Labour takes one seat in city
Published at 01:00, Friday, 04 May 2007
A SOLITARY Labour gain in yesterday’s Carlisle City Council elections has left the Conservatives clinging to power by the narrowest of margins.
As Labour lost council seats across the country it bucked the trend in Carlisle by taking Morton from the Liberal Democrats, the only ward to change hands.
The result leaves Labour with 25 councillors. The Conservatives have 19, the Liberal Democrats seven and there is one Independent, Bill Graham.
If he votes with Labour, the Conservatives will need the support of the Liberal Democrats and the casting vote of the mayor to retain power at the annual meeting on May 21.
Labour group leader Michael Boaden was delighted by his party’s performance, particularly in seeing off a strong Conservative challenge in Yewdale and Belle Vue.
Labour’s Mary Styth scraped home by 31 votes in Belle Vue while Joe Hendry won by just 10 in Yewdale.
Mr Boaden said: “We have bucked the national trend.
“I’m thrilled for my two colleagues in Belle Vue and Yewdale who have had hard, closely-fought campaigns.
“This result means that the Conservative leadership of the City Council is under even more scrutiny because they have failed to make a breakthrough anywhere.
“The Liberal Democrats have moved closer to the Tories and look what has happened to them. Voters have rumbled them. They’ve seen what they are about.”
Labour’s victory in Morton, where John Bell won the seat vacated by former mayor Ralph Aldersey, capped a miserable night for the Liberal Democrats.
They also failed to take Dalston from the Conservatives, one of their top targets.
Liberal Democrat leader Trevor Allison said: “It was obviously disappointing to lose Morton. That’s the way it is.
“In Dalston, we didn’t have the resources to work the ward this time. Our aim was to hang on to Morton, and to Castle which we did.”
Mr Allison said his group would now consider who to support at the annual meeting.
In previous years, the Liberal Democrats have always voted to elect Conservative Mike Mitchelson as council leader.
That vote is crucial as the leader picks the other members of the ruling executive.
Mr Mitchelson said: “We’re disappointed not to have made gains but we came very close in Belle Vue and Yewdale.
“But we haven’t lost anything and we’ve increased our majorities in some seats.”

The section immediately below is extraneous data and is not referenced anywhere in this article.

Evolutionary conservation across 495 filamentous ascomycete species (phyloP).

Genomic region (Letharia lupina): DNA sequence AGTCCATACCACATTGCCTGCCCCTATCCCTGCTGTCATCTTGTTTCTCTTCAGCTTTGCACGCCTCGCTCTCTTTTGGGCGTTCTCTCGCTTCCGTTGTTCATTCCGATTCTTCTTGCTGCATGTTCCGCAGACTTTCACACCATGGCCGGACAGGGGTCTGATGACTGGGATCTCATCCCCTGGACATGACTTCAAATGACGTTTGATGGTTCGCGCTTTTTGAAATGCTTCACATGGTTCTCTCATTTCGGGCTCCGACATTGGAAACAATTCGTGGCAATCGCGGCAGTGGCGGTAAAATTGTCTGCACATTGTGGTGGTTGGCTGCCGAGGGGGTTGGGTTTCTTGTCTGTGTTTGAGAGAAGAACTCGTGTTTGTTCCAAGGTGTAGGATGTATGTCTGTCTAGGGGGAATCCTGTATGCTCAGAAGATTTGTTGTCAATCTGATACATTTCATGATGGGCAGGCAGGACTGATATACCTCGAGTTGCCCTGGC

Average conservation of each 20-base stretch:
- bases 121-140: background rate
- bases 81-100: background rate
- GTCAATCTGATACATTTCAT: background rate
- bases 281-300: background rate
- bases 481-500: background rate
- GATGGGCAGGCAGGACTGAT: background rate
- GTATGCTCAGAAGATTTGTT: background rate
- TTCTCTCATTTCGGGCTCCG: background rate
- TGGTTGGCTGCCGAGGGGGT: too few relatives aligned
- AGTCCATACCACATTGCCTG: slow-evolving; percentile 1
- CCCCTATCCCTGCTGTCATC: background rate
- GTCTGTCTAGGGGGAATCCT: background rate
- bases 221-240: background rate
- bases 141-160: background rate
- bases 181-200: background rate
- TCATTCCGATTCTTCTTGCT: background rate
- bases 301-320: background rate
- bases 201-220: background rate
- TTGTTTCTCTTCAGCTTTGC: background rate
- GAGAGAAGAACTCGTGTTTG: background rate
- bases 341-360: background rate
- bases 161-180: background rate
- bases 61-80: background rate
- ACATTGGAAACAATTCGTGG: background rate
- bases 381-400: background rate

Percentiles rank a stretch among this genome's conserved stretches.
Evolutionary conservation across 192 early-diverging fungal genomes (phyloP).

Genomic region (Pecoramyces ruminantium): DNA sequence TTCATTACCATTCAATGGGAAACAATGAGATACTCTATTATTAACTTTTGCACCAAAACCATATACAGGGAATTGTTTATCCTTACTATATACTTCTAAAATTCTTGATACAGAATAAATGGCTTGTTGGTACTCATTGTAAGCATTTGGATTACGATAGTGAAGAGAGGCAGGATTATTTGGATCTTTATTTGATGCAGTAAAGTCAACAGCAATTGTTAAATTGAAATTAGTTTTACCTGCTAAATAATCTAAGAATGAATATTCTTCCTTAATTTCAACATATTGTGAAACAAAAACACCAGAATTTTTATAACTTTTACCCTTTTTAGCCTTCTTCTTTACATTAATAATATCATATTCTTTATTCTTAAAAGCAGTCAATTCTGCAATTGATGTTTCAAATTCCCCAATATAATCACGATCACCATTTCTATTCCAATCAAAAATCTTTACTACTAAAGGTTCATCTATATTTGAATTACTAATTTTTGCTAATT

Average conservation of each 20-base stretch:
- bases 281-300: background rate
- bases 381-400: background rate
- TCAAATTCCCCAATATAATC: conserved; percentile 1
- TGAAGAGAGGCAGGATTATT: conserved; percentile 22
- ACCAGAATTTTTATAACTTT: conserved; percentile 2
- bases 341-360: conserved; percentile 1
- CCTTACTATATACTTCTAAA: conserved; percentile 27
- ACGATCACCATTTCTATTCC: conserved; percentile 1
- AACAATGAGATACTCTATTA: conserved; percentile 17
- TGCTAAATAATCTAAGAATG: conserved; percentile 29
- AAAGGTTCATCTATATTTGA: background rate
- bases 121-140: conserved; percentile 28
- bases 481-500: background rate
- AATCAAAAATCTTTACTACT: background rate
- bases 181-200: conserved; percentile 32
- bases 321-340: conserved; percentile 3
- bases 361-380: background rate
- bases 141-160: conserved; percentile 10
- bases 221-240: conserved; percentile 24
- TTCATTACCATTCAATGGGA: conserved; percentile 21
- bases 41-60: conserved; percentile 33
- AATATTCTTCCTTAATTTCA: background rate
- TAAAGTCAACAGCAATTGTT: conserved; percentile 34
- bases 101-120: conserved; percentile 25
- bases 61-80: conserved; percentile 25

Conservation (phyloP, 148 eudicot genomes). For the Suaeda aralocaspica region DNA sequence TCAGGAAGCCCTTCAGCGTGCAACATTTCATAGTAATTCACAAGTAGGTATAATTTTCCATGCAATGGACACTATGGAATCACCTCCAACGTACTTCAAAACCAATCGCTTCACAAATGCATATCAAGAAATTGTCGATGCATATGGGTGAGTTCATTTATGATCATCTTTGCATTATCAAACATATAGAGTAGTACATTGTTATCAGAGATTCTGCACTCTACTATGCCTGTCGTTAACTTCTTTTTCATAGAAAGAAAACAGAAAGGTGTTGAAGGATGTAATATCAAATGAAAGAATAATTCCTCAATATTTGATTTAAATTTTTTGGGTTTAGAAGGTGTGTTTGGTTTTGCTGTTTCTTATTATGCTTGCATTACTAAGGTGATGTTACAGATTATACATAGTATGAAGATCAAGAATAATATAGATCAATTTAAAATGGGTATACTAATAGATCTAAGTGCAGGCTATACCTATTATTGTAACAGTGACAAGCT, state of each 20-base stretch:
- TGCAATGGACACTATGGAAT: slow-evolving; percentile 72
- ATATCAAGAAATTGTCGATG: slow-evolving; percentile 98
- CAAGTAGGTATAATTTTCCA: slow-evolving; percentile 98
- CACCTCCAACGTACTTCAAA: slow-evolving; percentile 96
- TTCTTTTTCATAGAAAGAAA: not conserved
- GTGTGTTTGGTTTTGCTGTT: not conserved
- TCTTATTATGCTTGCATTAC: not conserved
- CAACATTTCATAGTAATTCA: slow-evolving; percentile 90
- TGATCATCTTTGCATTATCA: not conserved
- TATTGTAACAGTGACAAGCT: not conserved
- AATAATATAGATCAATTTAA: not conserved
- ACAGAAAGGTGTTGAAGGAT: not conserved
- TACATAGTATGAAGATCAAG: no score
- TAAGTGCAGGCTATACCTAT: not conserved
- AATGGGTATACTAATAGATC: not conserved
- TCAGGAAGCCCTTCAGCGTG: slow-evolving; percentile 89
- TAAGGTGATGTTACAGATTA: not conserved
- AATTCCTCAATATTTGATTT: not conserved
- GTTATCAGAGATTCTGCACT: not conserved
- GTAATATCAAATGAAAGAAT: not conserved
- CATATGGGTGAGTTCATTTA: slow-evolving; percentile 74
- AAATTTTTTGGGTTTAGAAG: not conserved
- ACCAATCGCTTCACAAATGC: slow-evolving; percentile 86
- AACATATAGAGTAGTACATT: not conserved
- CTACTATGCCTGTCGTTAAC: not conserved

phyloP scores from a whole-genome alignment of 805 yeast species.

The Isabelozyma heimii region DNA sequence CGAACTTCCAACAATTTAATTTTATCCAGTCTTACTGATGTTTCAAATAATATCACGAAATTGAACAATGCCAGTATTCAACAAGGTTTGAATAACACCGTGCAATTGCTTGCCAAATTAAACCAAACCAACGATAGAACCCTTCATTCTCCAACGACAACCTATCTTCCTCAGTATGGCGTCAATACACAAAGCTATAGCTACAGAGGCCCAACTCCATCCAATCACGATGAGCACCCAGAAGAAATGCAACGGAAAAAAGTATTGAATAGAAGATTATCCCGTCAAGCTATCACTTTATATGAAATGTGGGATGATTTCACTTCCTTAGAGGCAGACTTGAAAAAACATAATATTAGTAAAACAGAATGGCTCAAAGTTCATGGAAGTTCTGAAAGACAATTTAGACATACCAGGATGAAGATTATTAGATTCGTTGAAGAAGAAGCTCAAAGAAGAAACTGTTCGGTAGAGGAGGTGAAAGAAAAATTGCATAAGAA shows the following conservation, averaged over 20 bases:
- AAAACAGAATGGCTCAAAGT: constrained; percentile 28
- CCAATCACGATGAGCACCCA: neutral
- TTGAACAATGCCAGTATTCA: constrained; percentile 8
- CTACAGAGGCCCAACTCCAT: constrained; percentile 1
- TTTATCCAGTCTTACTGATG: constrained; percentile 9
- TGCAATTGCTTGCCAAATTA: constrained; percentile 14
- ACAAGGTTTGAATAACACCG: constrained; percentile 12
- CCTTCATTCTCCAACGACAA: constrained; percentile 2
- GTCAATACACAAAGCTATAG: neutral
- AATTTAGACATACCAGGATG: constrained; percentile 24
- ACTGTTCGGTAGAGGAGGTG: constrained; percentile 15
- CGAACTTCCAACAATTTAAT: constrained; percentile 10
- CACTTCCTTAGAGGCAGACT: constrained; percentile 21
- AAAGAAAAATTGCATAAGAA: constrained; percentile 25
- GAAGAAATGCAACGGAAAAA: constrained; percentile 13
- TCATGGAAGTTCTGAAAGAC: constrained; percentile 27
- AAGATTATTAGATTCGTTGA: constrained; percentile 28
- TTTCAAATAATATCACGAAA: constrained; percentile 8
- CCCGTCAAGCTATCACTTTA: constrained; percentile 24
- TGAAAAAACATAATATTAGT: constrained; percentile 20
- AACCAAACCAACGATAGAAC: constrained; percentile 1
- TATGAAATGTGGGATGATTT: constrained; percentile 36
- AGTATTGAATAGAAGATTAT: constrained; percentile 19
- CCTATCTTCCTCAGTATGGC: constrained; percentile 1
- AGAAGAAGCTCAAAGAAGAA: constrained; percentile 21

The British National Party contested six wards, came second to Labour in Currock and beat the Liberal Democrats to third place in Harraby.
Although best known for its hard-line stance on immigration and asylum, it was the only party in Carlisle to campaign for weekly dustbin collections.
Brian Allen, the BNP’s candidate in Currock, said he would have won but for hostile press coverage in the run up to yesterday’s poll.
He said: “Everybody mobilised against us and we still came second.
“It has just made us stronger. We will be back.”
Bangladeshi restaurateur Abdul Harid, the Labour victor in Currock, becomes the city’s first Asian councillor.
He said: “I feel the BNP targeted me. There was a racial element to their campaign.”
There was no breakthrough for the only Independent candidate, Maureen Toole, who stood in Belah in protest at the deselection of her husband Alan by the Conservatives.
She polled a respectable 399 votes but finished third behind Conservative Trish Vasey and Labour’s Tommy Johnson.
Eighteen of the 52 seats on Carlisle City Council were up for election.
Voter turnout, at 35.5 per cent, was up slightly on the 34.6 per cent recorded last year.
Elsewhere, the Independent group has lost overall control of Eden Council.
The Conservatives made four gains from Independents, giving them 14 councillors. There are still 19 Independents and five Liberal Democrats.
Counting in the Allerdale Council elections was due to take place today and the results will be posted on the website.
Published by http://www.cumberlandnews.co.uk
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